My mother’s shoes were tiny and timid
Black and trimmed with tucked-in edges that she wore for Sunday church
Her shoes fit in with all the other women’s shoes
When lined in a row when sitting on the backless benches
Except hers couldn’t touch the floor
My ancestor’s shoes were rough and rugged
They trod the hill paths of Germany
Slipping through the forests silently, stealthily
Stealing through the starlight to meet in caves
By underground rivers in the dead of night to be rebaptized–
Radicals and reformers.
Their shoes took them to the courts of Zurich, preaching and persuading
And some to their deaths
To burning at stake, drowning in the Lammat River
My ancestor’s shoes carried them onto boats
Fleeing on boats coming across wide, wild waters
Where they became a band of bewildered immigrants
In a nation and a tongue not their own
The words they spoke became heavy on their Swiss German tongues
And their fear of facing the fires again
Closed their mouths;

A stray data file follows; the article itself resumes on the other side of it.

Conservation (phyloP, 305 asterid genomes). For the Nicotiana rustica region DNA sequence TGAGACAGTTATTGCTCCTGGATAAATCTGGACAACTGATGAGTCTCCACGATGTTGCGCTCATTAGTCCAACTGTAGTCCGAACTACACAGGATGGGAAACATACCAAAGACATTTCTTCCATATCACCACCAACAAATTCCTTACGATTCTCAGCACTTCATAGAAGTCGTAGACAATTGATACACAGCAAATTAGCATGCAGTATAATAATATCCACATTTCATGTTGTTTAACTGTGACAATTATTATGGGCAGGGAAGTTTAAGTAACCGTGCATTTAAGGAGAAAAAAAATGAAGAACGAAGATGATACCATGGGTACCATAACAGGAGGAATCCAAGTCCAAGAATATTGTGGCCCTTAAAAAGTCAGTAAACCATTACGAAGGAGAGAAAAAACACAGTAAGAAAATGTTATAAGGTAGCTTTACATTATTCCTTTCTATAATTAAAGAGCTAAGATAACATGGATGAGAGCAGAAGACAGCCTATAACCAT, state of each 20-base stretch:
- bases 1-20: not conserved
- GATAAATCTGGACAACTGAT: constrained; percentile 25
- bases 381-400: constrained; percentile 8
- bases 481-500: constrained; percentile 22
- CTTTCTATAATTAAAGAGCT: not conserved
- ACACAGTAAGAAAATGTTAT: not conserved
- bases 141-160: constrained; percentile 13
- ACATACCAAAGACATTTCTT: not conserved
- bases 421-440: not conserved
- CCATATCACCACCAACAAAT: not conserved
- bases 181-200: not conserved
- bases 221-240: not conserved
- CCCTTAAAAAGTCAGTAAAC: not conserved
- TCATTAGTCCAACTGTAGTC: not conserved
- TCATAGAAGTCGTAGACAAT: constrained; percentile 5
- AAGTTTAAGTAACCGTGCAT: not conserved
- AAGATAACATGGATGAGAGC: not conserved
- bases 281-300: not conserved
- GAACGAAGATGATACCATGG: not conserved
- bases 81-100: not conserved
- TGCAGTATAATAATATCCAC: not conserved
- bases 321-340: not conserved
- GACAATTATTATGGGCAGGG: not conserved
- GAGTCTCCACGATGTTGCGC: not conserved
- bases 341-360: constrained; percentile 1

The firebrands and reformers became the silent in the land
Die Stille im Land.
Their shoes changed from strong mountain shoes
And religious rebel shoes
To quiet and capable shoes
Plowing the land and planting corn,
Until the East became too crowded
Then they pulled on their traveling shoes,
Their plain pioneer shoes
Boarded wagons and trains and boats
And staring into the setting sun, braved the dust, and
Gritting their teeth against the drought,
They lost their children to the prairies’ grip
Grimly facing the taunts of neighbors who called them “those Germans”
When to be German was to be a Nazi
While their accents never fit in
Just like their shoes.
What kind of shoes do you wear?
What kind of shoes did your father wear?
What kind of shoes did your grandmother wear?
I want to know.
Some people wear ballerinas and brogues, bast shoes and brogans
Others trod in trainers, Tsarouhis, tiger head shoes, and toe shoes
Pampooties, peeptoe shoes, peranakans, peshaawaris, platform shoes, pointininis
And still others wear silver shoes, slingbacks, slip on shoes, slippers,
Sneakers, snow shoes, spool heels, stiletto heels, sailing shoes.
Moccasins and winklepickers, Mojaris and wellingtons, Mules and wedges
Some people wear moccasins that have seen the dust of trails
And the tears of those trails where millions died while weeping and walking
A convenient quiet massacre
Some little girls wear red leather tarkasin on their wedding day
Feet curling with fear while they say yes to a man three times their age
Who steals their past and their present and their future